Amongst the many supernatural treats within these pages you will encounter a married farmer bewitched by a dead girl; a ghostly bell which saves a woman’s reputation; the weird spectral eyes which terrorise the midnight hours of an elderly aesthete; the haunted man who receives letters from his dead wife; and the frightening power of a doppelganger which foreshadows a terrible tragedy.
Oscar Wilde was an Irish author, playwright and poet. He’s remembered for his novel, The Picture of Dorian Gray as well was other works. After writing in different forms throughout the 1880s, he became one of London’s most popular playwrights in the early 1890s. He was born on October 16, 1854 in Dublin. He died on November 30, 1900 in Paris.
What you May Not Know
His full name was Oscar Fingal O’Flahertie Wills Wilde.
His father, William Wilde, was an acclaimed doctor. He was knighted for his work as medical adviser for the Irish censuses. William Wilde founded St. Mark’s Ophthalmic Hospital to treat the city’s poor.
An early romantic interest of Oscar Wilde was Florence Balcombe. She eventually became the wife of Bram Stoker, the author of Dracula.
In 1882 Wilde began a lecture tour of North America. The subject was Aestheticism, a movement that celebrated beauty and art. During the tour Wilde meet with some of the leading American literary figures of the day, including Henry Longfellow, Oliver Wendell Holmes and Walt Whitman.
Wilde married Constance Lloyd on May 29, 1884. The couple had two sons, Cyril and Vyvyan.
In 1891 Wilde met Lord Alfred Douglas. They became lovers. Alfred’s father was John Douglas, 9th Marquess of Queensberry. The elder Douglas did not approve of his son’s relationship. Feuding between John Douglas and Wilde eventually led to Wilde being convicted of “gross indecency” for homosexual acts. Wilde was sentenced to two years of hard labor.
Despite Wilde’s preference for men and the social scandal caused by his trial and imprisonment, Wilde and his wife never divorced. However Constance did change her and her sons’ last name to Holland.
After his release from prison in 1897 Wilde left England and moved to France. He stayed there until his death.
Wilde wrote plays and short stories, but only one novel. His only novel is The Picture of Dorian Gray.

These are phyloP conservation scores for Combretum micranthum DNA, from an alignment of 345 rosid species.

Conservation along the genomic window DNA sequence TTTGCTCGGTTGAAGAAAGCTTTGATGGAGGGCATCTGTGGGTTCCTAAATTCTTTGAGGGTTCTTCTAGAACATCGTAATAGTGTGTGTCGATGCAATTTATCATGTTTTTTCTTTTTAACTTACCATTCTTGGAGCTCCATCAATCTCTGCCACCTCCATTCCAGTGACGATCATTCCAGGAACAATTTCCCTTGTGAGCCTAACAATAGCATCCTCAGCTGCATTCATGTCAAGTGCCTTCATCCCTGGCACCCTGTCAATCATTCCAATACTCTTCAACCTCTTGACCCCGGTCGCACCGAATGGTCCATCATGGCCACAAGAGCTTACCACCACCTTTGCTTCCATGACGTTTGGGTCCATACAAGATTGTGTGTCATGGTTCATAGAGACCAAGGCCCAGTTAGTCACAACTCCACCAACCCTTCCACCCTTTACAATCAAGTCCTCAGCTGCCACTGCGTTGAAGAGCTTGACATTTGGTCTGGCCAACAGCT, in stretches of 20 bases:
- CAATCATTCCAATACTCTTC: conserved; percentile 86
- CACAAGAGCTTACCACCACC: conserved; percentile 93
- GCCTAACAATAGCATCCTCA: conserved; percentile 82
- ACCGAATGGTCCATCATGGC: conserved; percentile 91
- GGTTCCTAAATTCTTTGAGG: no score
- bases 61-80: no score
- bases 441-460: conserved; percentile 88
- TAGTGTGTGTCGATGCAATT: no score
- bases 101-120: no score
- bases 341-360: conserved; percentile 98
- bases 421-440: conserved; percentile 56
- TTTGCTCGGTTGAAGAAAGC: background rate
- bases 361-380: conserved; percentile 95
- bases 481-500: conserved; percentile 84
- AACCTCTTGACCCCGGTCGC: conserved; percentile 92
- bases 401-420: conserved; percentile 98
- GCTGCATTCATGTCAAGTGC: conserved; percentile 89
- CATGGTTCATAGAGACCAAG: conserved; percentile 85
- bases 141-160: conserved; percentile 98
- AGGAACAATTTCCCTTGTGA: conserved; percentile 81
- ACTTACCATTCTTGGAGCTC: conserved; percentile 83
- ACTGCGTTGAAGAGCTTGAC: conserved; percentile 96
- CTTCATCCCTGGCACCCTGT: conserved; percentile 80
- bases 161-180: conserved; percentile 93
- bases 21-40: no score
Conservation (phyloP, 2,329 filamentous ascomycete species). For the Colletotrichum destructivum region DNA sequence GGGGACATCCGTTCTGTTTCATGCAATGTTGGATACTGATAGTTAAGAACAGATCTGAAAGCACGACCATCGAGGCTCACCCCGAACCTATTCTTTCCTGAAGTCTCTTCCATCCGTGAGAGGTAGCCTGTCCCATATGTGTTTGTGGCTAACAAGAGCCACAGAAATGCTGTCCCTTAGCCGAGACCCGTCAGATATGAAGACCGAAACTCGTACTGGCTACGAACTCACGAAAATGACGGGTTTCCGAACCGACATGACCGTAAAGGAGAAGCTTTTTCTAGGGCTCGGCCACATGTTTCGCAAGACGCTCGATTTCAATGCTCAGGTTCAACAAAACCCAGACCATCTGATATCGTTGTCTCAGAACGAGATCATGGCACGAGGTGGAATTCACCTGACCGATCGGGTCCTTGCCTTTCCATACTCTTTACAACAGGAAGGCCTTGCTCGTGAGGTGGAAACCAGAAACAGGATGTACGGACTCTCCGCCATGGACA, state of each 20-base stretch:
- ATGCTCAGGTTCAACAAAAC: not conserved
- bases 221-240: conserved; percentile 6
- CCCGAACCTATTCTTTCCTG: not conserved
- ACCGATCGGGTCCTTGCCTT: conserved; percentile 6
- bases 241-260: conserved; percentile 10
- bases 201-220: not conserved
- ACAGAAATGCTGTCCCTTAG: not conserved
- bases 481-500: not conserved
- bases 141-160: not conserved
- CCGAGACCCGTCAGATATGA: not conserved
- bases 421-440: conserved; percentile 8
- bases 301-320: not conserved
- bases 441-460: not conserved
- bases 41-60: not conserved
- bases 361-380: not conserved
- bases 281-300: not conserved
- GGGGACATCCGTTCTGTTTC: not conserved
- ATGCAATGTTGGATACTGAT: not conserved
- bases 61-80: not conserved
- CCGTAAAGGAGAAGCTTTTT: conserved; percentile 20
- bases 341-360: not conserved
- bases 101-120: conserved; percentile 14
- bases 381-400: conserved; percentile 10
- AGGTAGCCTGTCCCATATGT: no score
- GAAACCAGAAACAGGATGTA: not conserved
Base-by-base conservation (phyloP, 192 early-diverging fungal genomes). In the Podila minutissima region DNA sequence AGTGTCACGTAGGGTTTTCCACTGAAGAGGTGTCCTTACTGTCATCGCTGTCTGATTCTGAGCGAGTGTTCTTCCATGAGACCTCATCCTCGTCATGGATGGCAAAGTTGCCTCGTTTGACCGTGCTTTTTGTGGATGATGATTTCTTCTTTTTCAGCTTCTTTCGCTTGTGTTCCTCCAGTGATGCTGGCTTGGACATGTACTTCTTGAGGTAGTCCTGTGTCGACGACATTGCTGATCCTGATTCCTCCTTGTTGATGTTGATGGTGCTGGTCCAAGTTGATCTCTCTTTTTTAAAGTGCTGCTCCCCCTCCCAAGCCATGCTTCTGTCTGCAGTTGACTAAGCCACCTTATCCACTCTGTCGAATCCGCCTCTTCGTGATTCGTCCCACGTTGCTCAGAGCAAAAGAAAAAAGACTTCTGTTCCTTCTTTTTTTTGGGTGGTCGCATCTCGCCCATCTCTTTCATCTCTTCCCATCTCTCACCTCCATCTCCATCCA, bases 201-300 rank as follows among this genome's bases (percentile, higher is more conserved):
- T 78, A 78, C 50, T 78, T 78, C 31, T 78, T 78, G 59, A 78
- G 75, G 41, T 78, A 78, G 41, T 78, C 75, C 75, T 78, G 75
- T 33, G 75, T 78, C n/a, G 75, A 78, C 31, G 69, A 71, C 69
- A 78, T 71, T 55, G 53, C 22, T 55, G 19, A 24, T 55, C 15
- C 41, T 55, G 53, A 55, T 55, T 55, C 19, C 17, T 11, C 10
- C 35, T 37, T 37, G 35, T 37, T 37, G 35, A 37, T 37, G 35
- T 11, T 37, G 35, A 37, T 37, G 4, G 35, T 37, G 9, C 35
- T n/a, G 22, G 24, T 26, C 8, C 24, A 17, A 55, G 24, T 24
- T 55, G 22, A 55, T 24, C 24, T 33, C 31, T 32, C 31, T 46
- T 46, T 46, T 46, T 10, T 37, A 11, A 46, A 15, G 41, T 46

Wilde died of meningitis on November 30, 1900. He was only 46 years old.
Novel by Oscar Wilde
The Picture of Dorian Gray (1890)
Partial List of Short Stories by Oscar Wilde
Lord Arthur Savile’s Crime and Other Stories (1891) Including The Canterville Ghost first published in periodical form in 1887.
Barrie’s formed a cricket team, the Allah-Akabarries. Some of Barrie’s teammates included, Conan Dolye, H. G. Wells, Jerome K. Jerome, P. G. Wodehouse, A. E. W. Mason, E. V. Lucas, E. W. Hornung, Maurice Hewlett, A. A. Milne (of Winnie the Pooh fame) and G. K. Chesterton.
As you may know, I’m also the publisher of a website on the life and work of Sir Arthur Conan Doyle. There’s a lot about Conan Doyle that’s not commonly known. For example, Conan Doyle was a doctor. When he’d completed his third year of medical studies he signed up for he adventure of a lifetime. He signed on as the ship’s surgeon of a whaling vessel, the Hope. You can read more about this at the Chronicles of Sir Arthur Conan Doyle.
Conan Doyle’s time in the Arctic provided powerful fuel for his growing ambitions as a writer. With a ghost story set in the Arctic wastes that he wrote shortly after his return, he established himself as a promising young writer. A subsequent magazine article laying out possible routes to the North Pole won him the respect of Arctic explorers. And he would call upon his shipboard experiences many times in the adventures of Sherlock Holmes, who was introduced in 1887’s A Study in Scarlet.
Out of sight for more than a century was a diary that Conan Doyle kept while aboard the whaler. Dangerous Work: Diary of an Arctic Adventure makes this account available for the first time in a beautiful facsimile edition that reproduces Conan Doyle’s notebook pages in his own elegant hand, accompanied by his copious illustrations. With humor and grace, Conan Doyle provides a vivid account of a long-vanished way of life at sea. His careful detailing of the experience of arctic whaling is equal parts fascinating and alarming, revealing the dark workings of the later days of the British whaling industry. In addition to the facsimile and annotated transcript of the diary, the volume contains photographs of the Hope, its captain, and a young Conan Doyle on deck with its officers; two nonfiction pieces by Doyle about his experiences; and two of his tales inspired by the journey.
What do Charles Dickens, Algernon Blackwood, Sir Arthur Conan Doyle and W.B.Yeats all have in common? They were members of The Ghost Club.
The Ghost Club is the oldest organization in the world associated with research of psychic events and issues. The group was founded in 1862 and exists today. Their website states:
Today the Ghost Club is a non-profit, social club run by an elected Council of volunteers and its purpose remains true to its roots; the Ghost Club offers open-minded, curious individuals the opportunity to debate, explore and investigate unexplained phenomena with like-minded people and record the results for posterity.